Hadid's Wings Clipped: Reopening of London's Olympic Aquatics Centre
After the Games, East London's Olympic park was closed in order to dismantle all the area's temporary structures. Now reopening is imminent. The Aquatics Centre, designed by Zaha Hadid, is accessible again, but without its wings, which provided temporary seating during the Games. The structure now has a completely different atmosphere from its winged incarnation.
In some ways, after the 2012 Summer Games was like before the 2012 Summer Games: the Olympic grounds were inaccessible. Builders were hard at work reducing sports facilities and infrastructure from their maximum capacity to a size that would be sustainable in the long term. This was part of the overall sustainability concept: the event planners did not want to leave any 'white elephants' to decay on the 250-hectare area. Rather, they wanted to create new infrastructure comprising sports centres and a park that will benefit citizens into the future.
Therefore, many Olympic structures, such as the basketball arena, were designed as temporary right from the start. Others, like the Olympic Stadium, the swimming pool and some of the bridges found in the park, consisted of some permanent and some temporary parts, which have now been removed.
The park and most of the sports facilities are now about to be reopened: starting on 5 April, the grounds, the ArcelorMittal Orbit observation tower (designed by Anish Kapoor) and the velodrome (by Hopkins Architects) will once again open their doors. Only the stadium will require further work, projected to last until 2015.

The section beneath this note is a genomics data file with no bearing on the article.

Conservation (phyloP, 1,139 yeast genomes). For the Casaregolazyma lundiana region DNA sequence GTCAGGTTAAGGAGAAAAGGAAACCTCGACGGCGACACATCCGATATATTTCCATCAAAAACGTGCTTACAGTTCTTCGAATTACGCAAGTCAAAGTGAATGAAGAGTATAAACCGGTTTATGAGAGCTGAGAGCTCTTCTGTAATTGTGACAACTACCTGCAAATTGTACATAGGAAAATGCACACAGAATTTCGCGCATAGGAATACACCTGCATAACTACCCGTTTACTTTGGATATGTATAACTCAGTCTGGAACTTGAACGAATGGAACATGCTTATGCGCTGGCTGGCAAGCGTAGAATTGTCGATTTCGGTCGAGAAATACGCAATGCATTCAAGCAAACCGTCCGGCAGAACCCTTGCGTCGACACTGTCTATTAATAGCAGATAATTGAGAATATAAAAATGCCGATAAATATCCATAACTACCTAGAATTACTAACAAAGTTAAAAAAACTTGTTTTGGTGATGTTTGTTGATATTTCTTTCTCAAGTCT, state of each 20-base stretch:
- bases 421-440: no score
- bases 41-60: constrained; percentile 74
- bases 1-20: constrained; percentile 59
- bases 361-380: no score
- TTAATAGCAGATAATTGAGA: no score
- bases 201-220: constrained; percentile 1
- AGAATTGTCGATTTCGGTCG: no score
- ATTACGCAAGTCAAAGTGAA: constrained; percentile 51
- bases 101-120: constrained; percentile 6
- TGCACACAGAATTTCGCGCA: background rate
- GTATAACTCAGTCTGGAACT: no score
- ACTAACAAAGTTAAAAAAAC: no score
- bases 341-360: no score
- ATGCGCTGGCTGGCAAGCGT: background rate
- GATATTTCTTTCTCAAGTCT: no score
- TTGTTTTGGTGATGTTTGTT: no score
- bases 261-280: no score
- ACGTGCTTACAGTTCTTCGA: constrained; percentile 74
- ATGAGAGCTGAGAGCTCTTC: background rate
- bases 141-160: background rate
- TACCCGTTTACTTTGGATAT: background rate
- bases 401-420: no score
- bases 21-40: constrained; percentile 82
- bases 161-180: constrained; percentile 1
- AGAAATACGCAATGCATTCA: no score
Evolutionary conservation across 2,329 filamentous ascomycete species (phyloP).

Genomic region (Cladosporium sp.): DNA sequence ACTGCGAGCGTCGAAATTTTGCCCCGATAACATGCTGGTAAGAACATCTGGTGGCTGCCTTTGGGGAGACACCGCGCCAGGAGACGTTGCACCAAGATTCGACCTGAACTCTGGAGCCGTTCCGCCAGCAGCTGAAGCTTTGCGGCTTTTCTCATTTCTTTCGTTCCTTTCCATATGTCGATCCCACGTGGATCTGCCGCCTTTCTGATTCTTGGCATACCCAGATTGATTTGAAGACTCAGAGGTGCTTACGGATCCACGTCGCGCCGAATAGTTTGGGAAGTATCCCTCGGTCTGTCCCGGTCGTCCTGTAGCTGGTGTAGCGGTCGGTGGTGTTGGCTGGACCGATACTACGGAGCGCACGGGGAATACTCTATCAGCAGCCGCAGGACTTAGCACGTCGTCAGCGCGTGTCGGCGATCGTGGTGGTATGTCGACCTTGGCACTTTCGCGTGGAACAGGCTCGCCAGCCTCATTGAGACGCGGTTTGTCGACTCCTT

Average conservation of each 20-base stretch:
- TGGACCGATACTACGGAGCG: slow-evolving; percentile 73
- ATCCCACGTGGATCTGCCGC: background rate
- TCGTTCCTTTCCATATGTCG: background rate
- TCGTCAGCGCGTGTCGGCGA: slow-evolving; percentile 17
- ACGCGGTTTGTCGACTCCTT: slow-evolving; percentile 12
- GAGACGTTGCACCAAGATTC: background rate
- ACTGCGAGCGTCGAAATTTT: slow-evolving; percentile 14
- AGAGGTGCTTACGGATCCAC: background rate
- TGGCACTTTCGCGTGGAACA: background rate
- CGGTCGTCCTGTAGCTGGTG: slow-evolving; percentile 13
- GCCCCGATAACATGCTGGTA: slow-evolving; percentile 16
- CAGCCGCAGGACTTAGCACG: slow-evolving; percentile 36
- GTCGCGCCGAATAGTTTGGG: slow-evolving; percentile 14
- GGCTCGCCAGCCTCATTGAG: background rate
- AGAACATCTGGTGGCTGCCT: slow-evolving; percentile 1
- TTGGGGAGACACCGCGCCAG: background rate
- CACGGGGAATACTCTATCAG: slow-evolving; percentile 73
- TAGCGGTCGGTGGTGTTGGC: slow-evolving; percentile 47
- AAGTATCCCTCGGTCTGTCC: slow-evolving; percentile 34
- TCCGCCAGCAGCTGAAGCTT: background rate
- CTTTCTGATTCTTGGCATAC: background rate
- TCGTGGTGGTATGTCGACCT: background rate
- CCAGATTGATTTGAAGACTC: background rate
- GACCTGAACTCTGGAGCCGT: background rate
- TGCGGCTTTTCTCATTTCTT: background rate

Zaha Hadid's Aquatics Centre promises to become of of the most-visited former Olympic structures. It will be operated as a public swimming pool and temporarily closed to the public only for specific events such as the European Swimming Championships in 2016. The pool celebrated its reopening on 2 March, and the transformation, compared to its Olympic look, is remarkable.
The two rather unsightly wings, which once accommodated extra seating, have made way for two large, horizontal banks of windows which allow daylight into the building and offer spectators in the remaining seats views over the park, Orbit tower and Olympic stadium. The curved, mussel-like shape of the roof, which covers the hall lengthwise and is supported only at three points, will now show itself to full advantage for the first time.
What has remained is the larger part of the interior – the immaculate exposed concrete surfaces, the sculptural diving towers and the white bucket seats in the spectator seating areas. Somehow, the two new glazed façades don't seem to fit into the picture. Their post-and-beam construction of welded square steel profiling looks uninspired and lacks the elegance of the rest of the building.
In 2005, Zaha Hadid won an architecture competition for the design of the swimming pool. However, she was forced to radically diminish her design - retaining the same spectator capacity – when worried voices concerning huge budget overruns became louder and louder. The now-dismantled side wings consisted of a steel construction with a covering of PVC membrane. Both have been recycled; the temporary seating has been reused in other sports facilities.